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Mohammed

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MOHAMMED ( r. Mohammad, the Praised; according to Deutsch. Sprenger, and Hirschfeld, the predicted Messiah (cf. Haggai ii. 7). The founder of Islam. 1 le was born about A.D. 570, at Mecca, the son of Abd Allah, of the family of Hasidim' and Amina, of the family of Zuhra, both of \\llom belonged to branches of the powerful tribe of the Koreish. His father, a poor merchant, died before or shortly after 1\lohammed's birth: and Ids mother, after the fashion of her tribe, gave the child to a Bedouin woman, that she might nurse him in the health ful air of the desert. The infant was subject to fits, which were ascribed to demons, and the nurse brought him back in his third year. Three years afterwards his mother died. Ills grand father, Abd al-Ship:11H,, adopted the boy: and when the grandfather died, Mohanuned's uncle, Alot Talib. a man of influence• though poor, took him into his house, and remained his best friend and protector throughout his life. The later tra dition has surrounded Mohammed's youth with unreliable legends. What is known is that he at first gained a scanty livelihood by tending the flocks of the Sleccans, and that he once or twice accompanied his uncle on his journeys to South Arabia and Syria. In his twenty-fifth year he entered the service of a rich widow named K.ha dija, who was also of the Koreish. and accom panied her caravans. perhaps as a camel-driver, to the fairs. Soon Khadija, who was much older than he and twice widowed. offered him her hand, which he accepted. She bore him a son. Al Kasim, and four daughters, Fatima, Zainab, Rukaiya, and num Nulthum: and a son, whom he called Abd Allah. Both sons died early. Mohammed conducted Khadija's business at Mecca with success, although he spent much time in solitary contemplation. He was esteemed for his integrity and good judg ment, and there is nothing of much importance to be told of his life until he reached his fortieth year. and received his first revelation.

The conditions attending his advent as a re ligious leader are important. By the year 600 Christianity had penetrated Arabia through Syria and Abyssinia. Judaism no less played a prominent part in the peninsula, particularly in the north, which was dotted over with .Jewish colonies founded by emigrants after the destruc tion of Jerusalem, and especially round about Vathrib (Medina). That both Christianity and Judaism had found an entrance into the more southerly part of Arabia is shown by the mono t heistie inscriptions found there. Besides these two important religions elements, several sects, rem nants of the numerous ancient sects whieh had sprung up everywhere during the first Christian centuries on the borders of Syria and Babylonia, heightened the religious ferment which. shortly before the time of Nlohammed• began to move the minds of the thoughtful. Certain men in the Iledjaz (Waraka. Obaid Allah, Othman, Zaid, and others) began to preach the futility of the ancient paganism. with its star-worship, its pil grintages and festive ceremonies, its temples and fetishes. It had long ceased to be a living faith,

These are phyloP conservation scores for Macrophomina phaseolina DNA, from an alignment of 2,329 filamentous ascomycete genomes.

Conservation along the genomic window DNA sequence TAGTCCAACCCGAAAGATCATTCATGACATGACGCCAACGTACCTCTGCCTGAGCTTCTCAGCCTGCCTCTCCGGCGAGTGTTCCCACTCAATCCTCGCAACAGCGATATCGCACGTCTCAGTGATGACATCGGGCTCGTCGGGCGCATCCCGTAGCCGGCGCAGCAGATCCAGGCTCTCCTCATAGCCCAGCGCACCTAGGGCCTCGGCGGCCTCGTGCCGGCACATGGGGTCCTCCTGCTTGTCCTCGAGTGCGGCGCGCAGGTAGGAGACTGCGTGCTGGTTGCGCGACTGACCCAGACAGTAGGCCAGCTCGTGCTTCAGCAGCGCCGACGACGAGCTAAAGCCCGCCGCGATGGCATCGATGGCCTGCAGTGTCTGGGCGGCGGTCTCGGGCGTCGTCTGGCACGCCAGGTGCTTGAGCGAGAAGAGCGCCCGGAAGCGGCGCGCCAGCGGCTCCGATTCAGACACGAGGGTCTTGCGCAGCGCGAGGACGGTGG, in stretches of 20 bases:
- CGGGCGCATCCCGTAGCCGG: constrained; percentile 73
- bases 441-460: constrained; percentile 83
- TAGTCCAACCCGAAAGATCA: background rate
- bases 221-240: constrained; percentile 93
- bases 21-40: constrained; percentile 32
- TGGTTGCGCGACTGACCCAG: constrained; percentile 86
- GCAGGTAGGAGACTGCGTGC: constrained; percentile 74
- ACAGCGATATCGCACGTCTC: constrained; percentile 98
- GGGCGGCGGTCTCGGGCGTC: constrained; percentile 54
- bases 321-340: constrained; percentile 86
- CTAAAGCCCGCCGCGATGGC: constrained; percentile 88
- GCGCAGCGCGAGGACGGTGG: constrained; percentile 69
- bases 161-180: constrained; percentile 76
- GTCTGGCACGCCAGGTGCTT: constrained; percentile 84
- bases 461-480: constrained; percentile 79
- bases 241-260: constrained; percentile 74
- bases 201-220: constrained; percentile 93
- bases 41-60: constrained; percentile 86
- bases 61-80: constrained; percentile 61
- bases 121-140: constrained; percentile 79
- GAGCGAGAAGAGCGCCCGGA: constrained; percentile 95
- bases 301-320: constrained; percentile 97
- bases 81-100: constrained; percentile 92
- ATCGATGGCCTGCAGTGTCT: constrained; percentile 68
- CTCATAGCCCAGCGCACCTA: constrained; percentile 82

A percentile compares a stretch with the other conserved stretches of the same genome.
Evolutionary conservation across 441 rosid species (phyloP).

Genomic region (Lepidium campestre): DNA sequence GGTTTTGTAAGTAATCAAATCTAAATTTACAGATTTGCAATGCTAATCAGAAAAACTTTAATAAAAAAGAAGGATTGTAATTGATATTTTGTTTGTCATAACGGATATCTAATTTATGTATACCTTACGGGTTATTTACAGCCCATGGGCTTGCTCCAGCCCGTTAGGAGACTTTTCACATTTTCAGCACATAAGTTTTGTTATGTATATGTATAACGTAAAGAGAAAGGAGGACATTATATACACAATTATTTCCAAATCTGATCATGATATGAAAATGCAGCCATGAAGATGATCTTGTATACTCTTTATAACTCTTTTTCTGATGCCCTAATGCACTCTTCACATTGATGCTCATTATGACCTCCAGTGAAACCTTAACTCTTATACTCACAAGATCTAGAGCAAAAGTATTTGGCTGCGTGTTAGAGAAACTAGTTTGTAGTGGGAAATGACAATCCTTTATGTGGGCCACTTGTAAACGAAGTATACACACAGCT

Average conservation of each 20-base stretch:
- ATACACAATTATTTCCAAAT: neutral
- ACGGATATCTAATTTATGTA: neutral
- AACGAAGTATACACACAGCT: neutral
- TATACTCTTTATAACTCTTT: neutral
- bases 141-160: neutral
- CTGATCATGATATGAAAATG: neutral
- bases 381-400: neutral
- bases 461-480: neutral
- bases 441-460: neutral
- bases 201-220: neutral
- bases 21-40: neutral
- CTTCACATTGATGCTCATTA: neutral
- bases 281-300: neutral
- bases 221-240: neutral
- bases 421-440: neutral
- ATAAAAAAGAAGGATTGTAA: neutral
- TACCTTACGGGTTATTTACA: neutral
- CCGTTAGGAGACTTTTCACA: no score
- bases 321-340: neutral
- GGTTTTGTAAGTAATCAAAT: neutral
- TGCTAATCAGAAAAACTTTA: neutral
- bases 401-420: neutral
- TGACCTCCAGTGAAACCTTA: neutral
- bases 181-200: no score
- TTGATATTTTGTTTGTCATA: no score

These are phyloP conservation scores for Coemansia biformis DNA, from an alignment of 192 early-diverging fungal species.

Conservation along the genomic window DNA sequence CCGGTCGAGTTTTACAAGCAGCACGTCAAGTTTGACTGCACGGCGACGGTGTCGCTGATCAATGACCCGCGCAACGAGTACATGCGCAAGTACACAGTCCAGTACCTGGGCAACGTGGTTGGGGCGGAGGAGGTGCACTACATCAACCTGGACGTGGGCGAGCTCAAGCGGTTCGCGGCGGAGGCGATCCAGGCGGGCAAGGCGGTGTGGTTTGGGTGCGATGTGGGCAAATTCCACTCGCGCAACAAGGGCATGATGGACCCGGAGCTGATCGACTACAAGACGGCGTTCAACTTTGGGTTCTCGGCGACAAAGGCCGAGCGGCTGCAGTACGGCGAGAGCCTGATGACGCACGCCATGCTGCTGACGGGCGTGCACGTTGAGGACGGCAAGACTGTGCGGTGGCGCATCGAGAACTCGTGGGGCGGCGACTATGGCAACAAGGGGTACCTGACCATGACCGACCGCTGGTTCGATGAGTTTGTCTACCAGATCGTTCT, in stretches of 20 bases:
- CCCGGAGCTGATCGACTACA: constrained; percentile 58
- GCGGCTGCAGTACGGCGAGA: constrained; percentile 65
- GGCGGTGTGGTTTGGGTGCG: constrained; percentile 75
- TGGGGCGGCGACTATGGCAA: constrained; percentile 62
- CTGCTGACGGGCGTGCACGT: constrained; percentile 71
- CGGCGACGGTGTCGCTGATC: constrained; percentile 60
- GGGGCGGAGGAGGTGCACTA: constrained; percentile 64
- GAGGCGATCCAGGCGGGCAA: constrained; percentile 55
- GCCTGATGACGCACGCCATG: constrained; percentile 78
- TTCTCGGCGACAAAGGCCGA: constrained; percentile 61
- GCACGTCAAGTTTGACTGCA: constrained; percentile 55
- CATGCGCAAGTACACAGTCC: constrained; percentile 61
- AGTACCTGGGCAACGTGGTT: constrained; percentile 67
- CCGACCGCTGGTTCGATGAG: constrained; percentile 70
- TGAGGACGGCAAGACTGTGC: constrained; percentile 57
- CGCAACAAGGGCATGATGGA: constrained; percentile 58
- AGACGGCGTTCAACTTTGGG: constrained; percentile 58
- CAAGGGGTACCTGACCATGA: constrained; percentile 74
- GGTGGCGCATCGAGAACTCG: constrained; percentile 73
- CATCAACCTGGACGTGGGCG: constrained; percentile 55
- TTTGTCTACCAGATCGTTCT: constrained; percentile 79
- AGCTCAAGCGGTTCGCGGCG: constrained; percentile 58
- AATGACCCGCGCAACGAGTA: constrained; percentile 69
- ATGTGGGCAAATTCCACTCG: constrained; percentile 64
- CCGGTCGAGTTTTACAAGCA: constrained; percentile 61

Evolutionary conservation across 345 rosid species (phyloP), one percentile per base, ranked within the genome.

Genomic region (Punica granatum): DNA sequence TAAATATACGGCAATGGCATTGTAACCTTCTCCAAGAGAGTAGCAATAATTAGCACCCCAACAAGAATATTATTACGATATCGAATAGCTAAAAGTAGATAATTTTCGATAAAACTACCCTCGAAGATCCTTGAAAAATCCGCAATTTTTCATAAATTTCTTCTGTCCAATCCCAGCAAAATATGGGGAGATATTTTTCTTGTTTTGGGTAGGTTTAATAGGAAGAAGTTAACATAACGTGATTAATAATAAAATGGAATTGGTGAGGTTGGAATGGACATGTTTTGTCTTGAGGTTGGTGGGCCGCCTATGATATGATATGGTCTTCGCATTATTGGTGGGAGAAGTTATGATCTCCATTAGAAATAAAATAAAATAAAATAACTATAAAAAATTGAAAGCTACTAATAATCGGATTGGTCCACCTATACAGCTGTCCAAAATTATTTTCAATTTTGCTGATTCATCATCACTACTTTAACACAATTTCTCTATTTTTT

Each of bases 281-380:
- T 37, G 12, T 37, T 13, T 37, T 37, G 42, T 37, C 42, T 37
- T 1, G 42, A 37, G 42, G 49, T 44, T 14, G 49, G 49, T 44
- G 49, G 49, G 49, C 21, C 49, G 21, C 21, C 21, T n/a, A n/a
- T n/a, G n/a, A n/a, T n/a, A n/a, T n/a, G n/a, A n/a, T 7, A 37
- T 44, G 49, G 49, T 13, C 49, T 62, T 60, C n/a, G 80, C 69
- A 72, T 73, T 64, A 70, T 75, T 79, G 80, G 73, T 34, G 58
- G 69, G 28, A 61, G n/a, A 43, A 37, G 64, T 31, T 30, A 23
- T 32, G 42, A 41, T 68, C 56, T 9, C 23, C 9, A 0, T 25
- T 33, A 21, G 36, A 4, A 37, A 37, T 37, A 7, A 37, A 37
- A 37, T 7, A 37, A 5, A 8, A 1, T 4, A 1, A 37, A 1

but the mass of the people clung to it as to a sacred inheritance from times immemorial. The unity of Cod. the 'ancient religion of Abraham,' was the doctrine promulgated by the religious re formers. and many were roused by their words to search for a 10111 of religion which ,110111d gilibody both the traditions of their forefathers and a purer doctrine of the divinity, and turned to Judaism or to Christianity. ..)lecca, the centre of the pilgrimages of most of the Arabian tribes, where, from times anterior to the city itself, the Kaaba (q.v.), Almon Arafat, the valley of .Alina, etc., had been held sacred—the Koreish, Mo hammed's tribe, had had supreme care over these sanctuaries since the fifth century—was natu rally the scene of much of this reform preaching. Surrounded by such conditions, Mohammed in his fortieth year entered flue field as a teacher of a faith independent alike of the old idolatry and of Judaism and Christianity. Like other Ori ental prophets, he claimed to have received a divine call, he asserted, had come to him in the solitude of the mountain liira, near :Mec ca. “abriel appeared to Linn, and eommanded him to proclaim the name of Allah—that is, to preach the true religion. That :Mohammed was no common impostor is clear. The source of leis visions is more difficult to determine. Its some they have la-en attributed to his epilepsy. Un doubtedly they were in considerable measure due to his frequent retirement into desert solitudes. which brought on the ecstasies so familiar in Oriental religious enthusiasts. Waraka. one of his wife's relatives, who had embraced Judaism, may have instructed him in Jewish doctrines and told him the stories of the patriarchs and Israel. not as they are related in the Bible, but as in the Midrash. The legendary poetry of the latter seems to have made as deep an impression on Alohammed's pletieal mind as the doctrine of the unity of God and the moral teachings of the (Ild Testament. together with throe civil and re ligious seriptnu•al and oral, which are either contained as germs or fully developed in this record. Christianity exercised less influence upon him. Ilk knowledge of the New Testament was confined to a few apocrypha! hooks; and while Mae recognized .1e,us, whom. together with Aloses, he called the greatest prophet next to himself, his notions 1 if the Christian religion and its founder Were eXCP.,iVCIV vague. 1 le told of his mission to Nhadija, who stood by him faithfully from the first, to his daughter, his step-son Ali. his favorite slave Zaid. \X 110111 he had freed and adopted. and to his trustworthy friend. Alm Bekr. Ilk other relatives rejected hi, teachings. Abu Lahab, his unele. called him a fool: and Alm Taliti. his uncle and adoptive father. although he protected him. never professed h11lief in ).1 ollit 111 works.